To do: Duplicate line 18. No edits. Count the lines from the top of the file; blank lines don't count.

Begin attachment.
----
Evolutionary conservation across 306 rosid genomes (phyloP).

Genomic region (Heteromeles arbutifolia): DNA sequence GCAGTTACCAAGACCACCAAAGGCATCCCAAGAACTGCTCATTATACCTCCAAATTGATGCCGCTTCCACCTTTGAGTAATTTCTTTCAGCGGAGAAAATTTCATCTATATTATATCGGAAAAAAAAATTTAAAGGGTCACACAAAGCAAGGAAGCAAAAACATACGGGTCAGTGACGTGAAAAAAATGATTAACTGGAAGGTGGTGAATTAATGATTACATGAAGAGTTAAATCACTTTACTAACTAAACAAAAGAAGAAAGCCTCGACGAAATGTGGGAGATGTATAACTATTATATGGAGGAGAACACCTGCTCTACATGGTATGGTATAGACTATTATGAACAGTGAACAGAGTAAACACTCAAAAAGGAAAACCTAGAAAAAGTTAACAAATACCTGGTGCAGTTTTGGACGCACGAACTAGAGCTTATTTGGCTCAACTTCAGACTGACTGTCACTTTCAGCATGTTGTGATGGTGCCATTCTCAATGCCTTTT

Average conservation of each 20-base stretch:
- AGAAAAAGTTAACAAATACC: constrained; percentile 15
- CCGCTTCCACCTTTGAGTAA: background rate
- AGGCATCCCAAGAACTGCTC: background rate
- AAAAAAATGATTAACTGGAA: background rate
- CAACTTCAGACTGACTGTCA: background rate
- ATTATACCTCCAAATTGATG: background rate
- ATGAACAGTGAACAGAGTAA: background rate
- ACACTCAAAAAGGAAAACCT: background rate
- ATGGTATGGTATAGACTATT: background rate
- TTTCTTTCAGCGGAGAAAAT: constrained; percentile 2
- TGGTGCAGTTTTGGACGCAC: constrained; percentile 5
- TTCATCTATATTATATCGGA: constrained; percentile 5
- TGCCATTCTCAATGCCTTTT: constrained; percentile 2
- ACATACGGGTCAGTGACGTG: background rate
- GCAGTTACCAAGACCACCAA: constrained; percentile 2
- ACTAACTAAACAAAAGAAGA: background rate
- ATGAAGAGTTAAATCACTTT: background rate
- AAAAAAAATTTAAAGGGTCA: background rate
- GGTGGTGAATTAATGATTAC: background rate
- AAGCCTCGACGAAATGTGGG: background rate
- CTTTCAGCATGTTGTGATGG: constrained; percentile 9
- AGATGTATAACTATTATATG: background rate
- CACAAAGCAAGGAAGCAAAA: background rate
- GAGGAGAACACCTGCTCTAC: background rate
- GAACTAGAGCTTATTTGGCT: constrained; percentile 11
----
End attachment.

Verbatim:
- GCAGTTACCAAGACCACCAA: constrained; percentile 2